The Canadian dollar has fallen to below parity with the U.S. currency after the Bank of Canada said super-low interest and inflation rates will continue.
Canada's central bank conceded that it misjudged the strength of the economic recovery and reduced its outlook for inflation.
This caused the dollar to dip to a six-month low near 99 cents U.S. as the trend-setting interest rate is likely to remain unchanged for the rest of this year.
The central bank rate is 1 percent where it has been for more than two years.
"The direction is clear — the timing has shifted," bank governor Mark Carney said, noting a "less imminent" need to raise rates.
The bank is "less worried" now about high levels of consumer debt and the housing market while inflation will remain around 1 percent.
Prime Minister Stephen Harper said weaker growth for the global economy is "obviously a concern" and will have an impact on the pace of job creation.
Temperatures tumble to coldest in the world
Just two weeks after much of southern Canada had a heat wave with temperatures in the mid-50s in the Toronto area, a deep chill arrived.
Midweek overnight temperatures at minus 40 in the Northwest Territories and Rouyn, Quebec, were the coldest in the world. The wind chill made it feel that cold in Montreal, Quebec City and Ottawa, where it was just minus 7 in the afternoon on Thursday.
The cold did allow for the opening of a 2-mile stretch of the frozen Rideau Canal Skateway in the capital city.
Toronto was minus 4 overnight on Thursday, warming to 14 in the afternoon, while Churchill, Manitoba, had a wind chill of minus 46 overnight and Vancouver was a balmy 42 by day.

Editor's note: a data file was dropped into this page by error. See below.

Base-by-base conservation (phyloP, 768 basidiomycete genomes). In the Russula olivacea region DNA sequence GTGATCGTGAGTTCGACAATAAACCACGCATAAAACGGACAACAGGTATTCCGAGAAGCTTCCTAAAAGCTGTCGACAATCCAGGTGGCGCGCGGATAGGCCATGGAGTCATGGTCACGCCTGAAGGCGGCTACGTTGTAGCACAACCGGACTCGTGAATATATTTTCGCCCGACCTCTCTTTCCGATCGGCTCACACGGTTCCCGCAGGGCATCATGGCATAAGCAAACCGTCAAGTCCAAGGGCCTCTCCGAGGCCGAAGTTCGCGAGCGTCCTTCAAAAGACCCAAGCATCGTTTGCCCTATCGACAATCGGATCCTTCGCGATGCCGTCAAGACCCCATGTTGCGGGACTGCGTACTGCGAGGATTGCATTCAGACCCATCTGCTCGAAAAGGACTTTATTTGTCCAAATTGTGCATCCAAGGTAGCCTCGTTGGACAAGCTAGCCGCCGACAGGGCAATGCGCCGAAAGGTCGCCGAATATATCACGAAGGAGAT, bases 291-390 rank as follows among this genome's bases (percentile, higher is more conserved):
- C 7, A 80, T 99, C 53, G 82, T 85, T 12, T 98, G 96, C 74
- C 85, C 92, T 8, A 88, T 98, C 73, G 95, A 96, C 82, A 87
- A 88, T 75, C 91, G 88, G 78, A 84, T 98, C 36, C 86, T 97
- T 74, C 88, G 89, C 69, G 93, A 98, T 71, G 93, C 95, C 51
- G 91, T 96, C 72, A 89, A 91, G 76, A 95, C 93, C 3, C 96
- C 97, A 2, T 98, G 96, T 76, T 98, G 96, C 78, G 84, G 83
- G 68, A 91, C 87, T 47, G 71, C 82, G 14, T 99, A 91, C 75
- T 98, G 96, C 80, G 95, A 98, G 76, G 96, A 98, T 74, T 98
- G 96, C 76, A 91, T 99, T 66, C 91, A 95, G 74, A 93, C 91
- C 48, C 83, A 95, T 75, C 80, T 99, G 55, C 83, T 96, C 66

The frigid Arctic air stretched into Atlantic Canada while warming began this weekend.
News in brief
• Attawapiskat Reserve Chief Theresa Spence has ended a "hunger protest" lasting six weeks. She subsisted on a liquid diet to demand a meeting with Prime Minister Harper where they discussed treaty rights and improvements to conditions on reserves. Native protesters held marches and rallies across the country to support the cause.
• Toronto's Rob Ford will continue in his job as mayor of Canada's largest city after winning a court appeal on Friday of an earlier ruling that would have ousted him from office. A panel of three judges overturned the earlier decision by Judge Charles Hackland to have Ford removed for violating the municipal conflict of interest act.
Facts and figures
The Canadian dollar was lower Friday at 99.10 U.S. cents while the U.S. greenback returned $1.0090 in Canadian funds before bank exchange fees.
The Bank of Canada's key interest rate is 1 percent while the prime-lending rate is 3 percent.
Stock markets are mixed, with the Toronto exchange index up at 12,825 points and the TSX Venture index lower at 1,226 points.
Lotto 6-49: (Jan. 23) 2, 5, 16, 25, 30 and 40; bonus 19. (Jan. 19) 1, 4, 6, 13, 20 and 44; bonus 28. Lotto Max: (Jan. 18) 8, 16, 17, 28, 32, 34 and 47; bonus 19.
• The Canadian and Ontario governments are providing $33.8 million for Toyota to boost production of Lexus vehicles in Cambridge, Ontario. The plant will hire an additional 400 workers to produce 26,000 more Lexus RX350 sport utility vehicles a year including 15,000 hybrid models. Toyota is spending $100 million to increase production to 100,000 vehicles a year at the plant that employs 4,500 workers.
• Vancouver police Chief Jim Chu said he supports the creation of a regional police force across British Columbia's Lower Mainland. This was a key recommendation in the inquiry into Robert Pickton, who is serving a life sentence for killing prostitutes. Area mayors have been divided over a unified force. Inquiry commissioner Wally Oppal said lack of cooperation by police forces helped Pickton evade capture for years.
• The Supreme Court has agreed to hear the case of Quebec fisherman Real Vallee who faces a $1.2 million repair bill. He cut an underwater communications cable with a saw to free his gear worth about $250. Lower court judges said Vallee was reckless and is responsible for the bill.
Jim Fox can be reached at [email protected]